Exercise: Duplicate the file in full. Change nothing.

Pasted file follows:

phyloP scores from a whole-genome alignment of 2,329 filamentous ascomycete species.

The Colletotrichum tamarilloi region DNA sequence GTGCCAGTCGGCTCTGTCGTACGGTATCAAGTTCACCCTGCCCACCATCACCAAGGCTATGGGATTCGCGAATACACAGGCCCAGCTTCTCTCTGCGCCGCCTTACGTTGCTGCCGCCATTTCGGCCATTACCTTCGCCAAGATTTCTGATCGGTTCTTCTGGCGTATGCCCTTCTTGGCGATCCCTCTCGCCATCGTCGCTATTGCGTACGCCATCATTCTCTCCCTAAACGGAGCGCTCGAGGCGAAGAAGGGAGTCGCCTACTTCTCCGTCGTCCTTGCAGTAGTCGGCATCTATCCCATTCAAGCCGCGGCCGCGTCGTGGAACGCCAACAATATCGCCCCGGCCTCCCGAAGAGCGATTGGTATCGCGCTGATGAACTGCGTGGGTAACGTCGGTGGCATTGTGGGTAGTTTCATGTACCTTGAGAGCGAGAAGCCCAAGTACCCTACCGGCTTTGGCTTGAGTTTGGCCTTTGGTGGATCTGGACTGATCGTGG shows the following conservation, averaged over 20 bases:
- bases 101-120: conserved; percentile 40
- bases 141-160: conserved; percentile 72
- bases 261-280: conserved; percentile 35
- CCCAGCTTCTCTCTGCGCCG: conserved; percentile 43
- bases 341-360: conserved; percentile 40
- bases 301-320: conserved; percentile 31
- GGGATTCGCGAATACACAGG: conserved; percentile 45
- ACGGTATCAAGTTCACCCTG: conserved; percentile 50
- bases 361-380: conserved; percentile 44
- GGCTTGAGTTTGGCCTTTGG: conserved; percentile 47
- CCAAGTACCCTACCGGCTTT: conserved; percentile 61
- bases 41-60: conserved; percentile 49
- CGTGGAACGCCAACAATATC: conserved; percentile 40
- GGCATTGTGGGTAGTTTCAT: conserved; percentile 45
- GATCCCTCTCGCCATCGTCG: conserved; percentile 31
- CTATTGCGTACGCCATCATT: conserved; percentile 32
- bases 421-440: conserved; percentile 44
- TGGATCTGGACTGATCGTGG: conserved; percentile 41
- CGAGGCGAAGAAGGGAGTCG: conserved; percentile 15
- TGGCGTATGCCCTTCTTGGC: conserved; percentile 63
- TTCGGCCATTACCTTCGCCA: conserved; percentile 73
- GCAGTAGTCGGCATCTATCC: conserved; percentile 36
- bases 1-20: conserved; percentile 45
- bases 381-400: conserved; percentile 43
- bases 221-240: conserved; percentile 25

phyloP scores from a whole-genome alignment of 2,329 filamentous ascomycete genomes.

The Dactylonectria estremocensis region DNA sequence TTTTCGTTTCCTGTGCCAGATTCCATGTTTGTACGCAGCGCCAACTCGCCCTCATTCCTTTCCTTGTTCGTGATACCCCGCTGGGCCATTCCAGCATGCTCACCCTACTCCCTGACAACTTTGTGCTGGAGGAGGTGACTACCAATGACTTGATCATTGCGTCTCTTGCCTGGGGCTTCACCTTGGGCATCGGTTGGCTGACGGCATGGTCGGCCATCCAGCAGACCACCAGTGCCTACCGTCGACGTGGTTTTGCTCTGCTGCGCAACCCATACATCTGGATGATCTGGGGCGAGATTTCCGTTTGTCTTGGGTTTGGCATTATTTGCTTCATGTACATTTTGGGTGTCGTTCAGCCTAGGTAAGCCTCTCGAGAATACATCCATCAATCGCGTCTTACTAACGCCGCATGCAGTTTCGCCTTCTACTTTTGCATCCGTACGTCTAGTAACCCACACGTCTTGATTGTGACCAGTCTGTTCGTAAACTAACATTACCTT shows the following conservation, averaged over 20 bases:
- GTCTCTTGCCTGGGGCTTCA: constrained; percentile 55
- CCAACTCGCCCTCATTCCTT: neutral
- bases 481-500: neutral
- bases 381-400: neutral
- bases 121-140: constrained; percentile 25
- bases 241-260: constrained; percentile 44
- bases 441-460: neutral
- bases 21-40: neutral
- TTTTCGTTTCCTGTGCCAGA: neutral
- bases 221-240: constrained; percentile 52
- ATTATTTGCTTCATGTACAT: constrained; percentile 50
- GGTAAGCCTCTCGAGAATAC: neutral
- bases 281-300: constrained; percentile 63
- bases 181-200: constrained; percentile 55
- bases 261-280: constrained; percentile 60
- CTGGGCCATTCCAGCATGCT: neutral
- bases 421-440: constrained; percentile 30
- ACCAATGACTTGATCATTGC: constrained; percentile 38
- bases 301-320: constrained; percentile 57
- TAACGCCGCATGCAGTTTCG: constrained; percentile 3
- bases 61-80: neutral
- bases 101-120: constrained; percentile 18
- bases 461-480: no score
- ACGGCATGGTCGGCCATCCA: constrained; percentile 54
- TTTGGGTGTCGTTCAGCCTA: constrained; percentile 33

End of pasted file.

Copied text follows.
phyloP scores from a whole-genome alignment of 2,329 filamentous ascomycete species.

The Colletotrichum tamarilloi region DNA sequence GTGCCAGTCGGCTCTGTCGTACGGTATCAAGTTCACCCTGCCCACCATCACCAAGGCTATGGGATTCGCGAATACACAGGCCCAGCTTCTCTCTGCGCCGCCTTACGTTGCTGCCGCCATTTCGGCCATTACCTTCGCCAAGATTTCTGATCGGTTCTTCTGGCGTATGCCCTTCTTGGCGATCCCTCTCGCCATCGTCGCTATTGCGTACGCCATCATTCTCTCCCTAAACGGAGCGCTCGAGGCGAAGAAGGGAGTCGCCTACTTCTCCGTCGTCCTTGCAGTAGTCGGCATCTATCCCATTCAAGCCGCGGCCGCGTCGTGGAACGCCAACAATATCGCCCCGGCCTCCCGAAGAGCGATTGGTATCGCGCTGATGAACTGCGTGGGTAACGTCGGTGGCATTGTGGGTAGTTTCATGTACCTTGAGAGCGAGAAGCCCAAGTACCCTACCGGCTTTGGCTTGAGTTTGGCCTTTGGTGGATCTGGACTGATCGTGG shows the following conservation, averaged over 20 bases:
- bases 101-120: conserved; percentile 40
- bases 141-160: conserved; percentile 72
- bases 261-280: conserved; percentile 35
- CCCAGCTTCTCTCTGCGCCG: conserved; percentile 43
- bases 341-360: conserved; percentile 40
- bases 301-320: conserved; percentile 31
- GGGATTCGCGAATACACAGG: conserved; percentile 45
- ACGGTATCAAGTTCACCCTG: conserved; percentile 50
- bases 361-380: conserved; percentile 44
- GGCTTGAGTTTGGCCTTTGG: conserved; percentile 47
- CCAAGTACCCTACCGGCTTT: conserved; percentile 61
- bases 41-60: conserved; percentile 49
- CGTGGAACGCCAACAATATC: conserved; percentile 40
- GGCATTGTGGGTAGTTTCAT: conserved; percentile 45
- GATCCCTCTCGCCATCGTCG: conserved; percentile 31
- CTATTGCGTACGCCATCATT: conserved; percentile 32
- bases 421-440: conserved; percentile 44
- TGGATCTGGACTGATCGTGG: conserved; percentile 41
- CGAGGCGAAGAAGGGAGTCG: conserved; percentile 15
- TGGCGTATGCCCTTCTTGGC: conserved; percentile 63
- TTCGGCCATTACCTTCGCCA: conserved; percentile 73
- GCAGTAGTCGGCATCTATCC: conserved; percentile 36
- bases 1-20: conserved; percentile 45
- bases 381-400: conserved; percentile 43
- bases 221-240: conserved; percentile 25

phyloP scores from a whole-genome alignment of 2,329 filamentous ascomycete genomes.

The Dactylonectria estremocensis region DNA sequence TTTTCGTTTCCTGTGCCAGATTCCATGTTTGTACGCAGCGCCAACTCGCCCTCATTCCTTTCCTTGTTCGTGATACCCCGCTGGGCCATTCCAGCATGCTCACCCTACTCCCTGACAACTTTGTGCTGGAGGAGGTGACTACCAATGACTTGATCATTGCGTCTCTTGCCTGGGGCTTCACCTTGGGCATCGGTTGGCTGACGGCATGGTCGGCCATCCAGCAGACCACCAGTGCCTACCGTCGACGTGGTTTTGCTCTGCTGCGCAACCCATACATCTGGATGATCTGGGGCGAGATTTCCGTTTGTCTTGGGTTTGGCATTATTTGCTTCATGTACATTTTGGGTGTCGTTCAGCCTAGGTAAGCCTCTCGAGAATACATCCATCAATCGCGTCTTACTAACGCCGCATGCAGTTTCGCCTTCTACTTTTGCATCCGTACGTCTAGTAACCCACACGTCTTGATTGTGACCAGTCTGTTCGTAAACTAACATTACCTT shows the following conservation, averaged over 20 bases:
- GTCTCTTGCCTGGGGCTTCA: constrained; percentile 55
- CCAACTCGCCCTCATTCCTT: neutral
- bases 481-500: neutral
- bases 381-400: neutral
- bases 121-140: constrained; percentile 25
- bases 241-260: constrained; percentile 44
- bases 441-460: neutral
- bases 21-40: neutral
- TTTTCGTTTCCTGTGCCAGA: neutral
- bases 221-240: constrained; percentile 52
- ATTATTTGCTTCATGTACAT: constrained; percentile 50
- GGTAAGCCTCTCGAGAATAC: neutral
- bases 281-300: constrained; percentile 63
- bases 181-200: constrained; percentile 55
- bases 261-280: constrained; percentile 60
- CTGGGCCATTCCAGCATGCT: neutral
- bases 421-440: constrained; percentile 30
- ACCAATGACTTGATCATTGC: constrained; percentile 38
- bases 301-320: constrained; percentile 57
- TAACGCCGCATGCAGTTTCG: constrained; percentile 3
- bases 61-80: neutral
- bases 101-120: constrained; percentile 18
- bases 461-480: no score
- ACGGCATGGTCGGCCATCCA: constrained; percentile 54
- TTTGGGTGTCGTTCAGCCTA: constrained; percentile 33